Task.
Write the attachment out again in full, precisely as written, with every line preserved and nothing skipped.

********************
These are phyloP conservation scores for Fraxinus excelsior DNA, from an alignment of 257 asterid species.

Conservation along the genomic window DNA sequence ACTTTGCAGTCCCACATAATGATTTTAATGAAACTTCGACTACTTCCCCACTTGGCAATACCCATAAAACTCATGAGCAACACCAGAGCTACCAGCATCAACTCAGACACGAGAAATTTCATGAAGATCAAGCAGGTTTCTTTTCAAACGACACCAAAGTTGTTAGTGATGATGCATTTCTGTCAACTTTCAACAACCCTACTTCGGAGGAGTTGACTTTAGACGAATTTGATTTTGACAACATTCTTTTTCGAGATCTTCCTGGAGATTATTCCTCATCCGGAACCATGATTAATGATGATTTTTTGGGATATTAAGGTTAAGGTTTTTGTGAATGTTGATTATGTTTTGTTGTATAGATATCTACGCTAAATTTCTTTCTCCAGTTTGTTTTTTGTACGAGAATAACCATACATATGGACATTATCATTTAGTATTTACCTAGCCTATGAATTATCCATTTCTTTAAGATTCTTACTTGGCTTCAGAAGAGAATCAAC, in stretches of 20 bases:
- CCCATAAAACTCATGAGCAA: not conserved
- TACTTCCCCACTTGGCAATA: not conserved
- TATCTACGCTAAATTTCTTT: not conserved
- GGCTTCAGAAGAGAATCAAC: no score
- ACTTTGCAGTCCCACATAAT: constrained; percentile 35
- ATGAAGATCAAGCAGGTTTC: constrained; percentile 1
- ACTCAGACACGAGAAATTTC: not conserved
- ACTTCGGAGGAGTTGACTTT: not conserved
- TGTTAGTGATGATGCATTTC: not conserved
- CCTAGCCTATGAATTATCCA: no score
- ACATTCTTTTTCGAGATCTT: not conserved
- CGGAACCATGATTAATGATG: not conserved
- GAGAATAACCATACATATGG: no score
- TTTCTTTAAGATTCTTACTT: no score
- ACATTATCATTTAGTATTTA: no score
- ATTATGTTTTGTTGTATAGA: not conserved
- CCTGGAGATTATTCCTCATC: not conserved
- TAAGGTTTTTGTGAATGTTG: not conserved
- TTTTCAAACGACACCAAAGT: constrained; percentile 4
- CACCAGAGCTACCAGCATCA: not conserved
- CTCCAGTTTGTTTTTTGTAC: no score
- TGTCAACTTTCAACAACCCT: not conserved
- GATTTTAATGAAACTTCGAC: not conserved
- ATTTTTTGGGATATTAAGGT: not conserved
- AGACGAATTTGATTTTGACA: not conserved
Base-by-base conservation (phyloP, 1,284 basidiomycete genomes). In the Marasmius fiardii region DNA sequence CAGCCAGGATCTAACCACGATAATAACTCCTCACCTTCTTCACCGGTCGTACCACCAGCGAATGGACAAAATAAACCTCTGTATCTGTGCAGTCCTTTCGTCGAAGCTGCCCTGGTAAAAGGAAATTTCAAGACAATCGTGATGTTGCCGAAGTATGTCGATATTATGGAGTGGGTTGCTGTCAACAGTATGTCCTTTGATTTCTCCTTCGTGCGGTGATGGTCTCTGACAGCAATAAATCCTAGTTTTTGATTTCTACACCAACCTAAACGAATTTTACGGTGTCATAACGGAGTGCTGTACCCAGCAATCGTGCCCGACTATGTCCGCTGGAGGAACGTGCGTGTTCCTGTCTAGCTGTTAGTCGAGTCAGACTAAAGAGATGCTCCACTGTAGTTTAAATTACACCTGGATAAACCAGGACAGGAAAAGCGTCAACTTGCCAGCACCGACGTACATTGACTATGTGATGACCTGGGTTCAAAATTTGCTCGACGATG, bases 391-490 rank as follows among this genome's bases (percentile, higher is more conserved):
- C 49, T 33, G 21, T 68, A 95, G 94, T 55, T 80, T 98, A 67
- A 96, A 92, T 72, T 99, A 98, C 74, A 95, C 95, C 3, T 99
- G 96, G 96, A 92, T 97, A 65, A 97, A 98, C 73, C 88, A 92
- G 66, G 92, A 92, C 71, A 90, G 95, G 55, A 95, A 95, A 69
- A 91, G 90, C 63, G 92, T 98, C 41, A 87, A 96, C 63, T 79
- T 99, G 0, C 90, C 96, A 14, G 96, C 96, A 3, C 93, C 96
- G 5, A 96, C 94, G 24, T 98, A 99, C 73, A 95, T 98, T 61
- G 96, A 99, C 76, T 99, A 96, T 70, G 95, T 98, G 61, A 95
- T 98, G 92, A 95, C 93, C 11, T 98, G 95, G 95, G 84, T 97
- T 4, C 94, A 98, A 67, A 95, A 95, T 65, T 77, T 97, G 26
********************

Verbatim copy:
These are phyloP conservation scores for Fraxinus excelsior DNA, from an alignment of 257 asterid species.

Conservation along the genomic window DNA sequence ACTTTGCAGTCCCACATAATGATTTTAATGAAACTTCGACTACTTCCCCACTTGGCAATACCCATAAAACTCATGAGCAACACCAGAGCTACCAGCATCAACTCAGACACGAGAAATTTCATGAAGATCAAGCAGGTTTCTTTTCAAACGACACCAAAGTTGTTAGTGATGATGCATTTCTGTCAACTTTCAACAACCCTACTTCGGAGGAGTTGACTTTAGACGAATTTGATTTTGACAACATTCTTTTTCGAGATCTTCCTGGAGATTATTCCTCATCCGGAACCATGATTAATGATGATTTTTTGGGATATTAAGGTTAAGGTTTTTGTGAATGTTGATTATGTTTTGTTGTATAGATATCTACGCTAAATTTCTTTCTCCAGTTTGTTTTTTGTACGAGAATAACCATACATATGGACATTATCATTTAGTATTTACCTAGCCTATGAATTATCCATTTCTTTAAGATTCTTACTTGGCTTCAGAAGAGAATCAAC, in stretches of 20 bases:
- CCCATAAAACTCATGAGCAA: not conserved
- TACTTCCCCACTTGGCAATA: not conserved
- TATCTACGCTAAATTTCTTT: not conserved
- GGCTTCAGAAGAGAATCAAC: no score
- ACTTTGCAGTCCCACATAAT: constrained; percentile 35
- ATGAAGATCAAGCAGGTTTC: constrained; percentile 1
- ACTCAGACACGAGAAATTTC: not conserved
- ACTTCGGAGGAGTTGACTTT: not conserved
- TGTTAGTGATGATGCATTTC: not conserved
- CCTAGCCTATGAATTATCCA: no score
- ACATTCTTTTTCGAGATCTT: not conserved
- CGGAACCATGATTAATGATG: not conserved
- GAGAATAACCATACATATGG: no score
- TTTCTTTAAGATTCTTACTT: no score
- ACATTATCATTTAGTATTTA: no score
- ATTATGTTTTGTTGTATAGA: not conserved
- CCTGGAGATTATTCCTCATC: not conserved
- TAAGGTTTTTGTGAATGTTG: not conserved
- TTTTCAAACGACACCAAAGT: constrained; percentile 4
- CACCAGAGCTACCAGCATCA: not conserved
- CTCCAGTTTGTTTTTTGTAC: no score
- TGTCAACTTTCAACAACCCT: not conserved
- GATTTTAATGAAACTTCGAC: not conserved
- ATTTTTTGGGATATTAAGGT: not conserved
- AGACGAATTTGATTTTGACA: not conserved
Base-by-base conservation (phyloP, 1,284 basidiomycete genomes). In the Marasmius fiardii region DNA sequence CAGCCAGGATCTAACCACGATAATAACTCCTCACCTTCTTCACCGGTCGTACCACCAGCGAATGGACAAAATAAACCTCTGTATCTGTGCAGTCCTTTCGTCGAAGCTGCCCTGGTAAAAGGAAATTTCAAGACAATCGTGATGTTGCCGAAGTATGTCGATATTATGGAGTGGGTTGCTGTCAACAGTATGTCCTTTGATTTCTCCTTCGTGCGGTGATGGTCTCTGACAGCAATAAATCCTAGTTTTTGATTTCTACACCAACCTAAACGAATTTTACGGTGTCATAACGGAGTGCTGTACCCAGCAATCGTGCCCGACTATGTCCGCTGGAGGAACGTGCGTGTTCCTGTCTAGCTGTTAGTCGAGTCAGACTAAAGAGATGCTCCACTGTAGTTTAAATTACACCTGGATAAACCAGGACAGGAAAAGCGTCAACTTGCCAGCACCGACGTACATTGACTATGTGATGACCTGGGTTCAAAATTTGCTCGACGATG, bases 391-490 rank as follows among this genome's bases (percentile, higher is more conserved):
- C 49, T 33, G 21, T 68, A 95, G 94, T 55, T 80, T 98, A 67
- A 96, A 92, T 72, T 99, A 98, C 74, A 95, C 95, C 3, T 99
- G 96, G 96, A 92, T 97, A 65, A 97, A 98, C 73, C 88, A 92
- G 66, G 92, A 92, C 71, A 90, G 95, G 55, A 95, A 95, A 69
- A 91, G 90, C 63, G 92, T 98, C 41, A 87, A 96, C 63, T 79
- T 99, G 0, C 90, C 96, A 14, G 96, C 96, A 3, C 93, C 96
- G 5, A 96, C 94, G 24, T 98, A 99, C 73, A 95, T 98, T 61
- G 96, A 99, C 76, T 99, A 96, T 70, G 95, T 98, G 61, A 95
- T 98, G 92, A 95, C 93, C 11, T 98, G 95, G 95, G 84, T 97
- T 4, C 94, A 98, A 67, A 95, A 95, T 65, T 77, T 97, G 26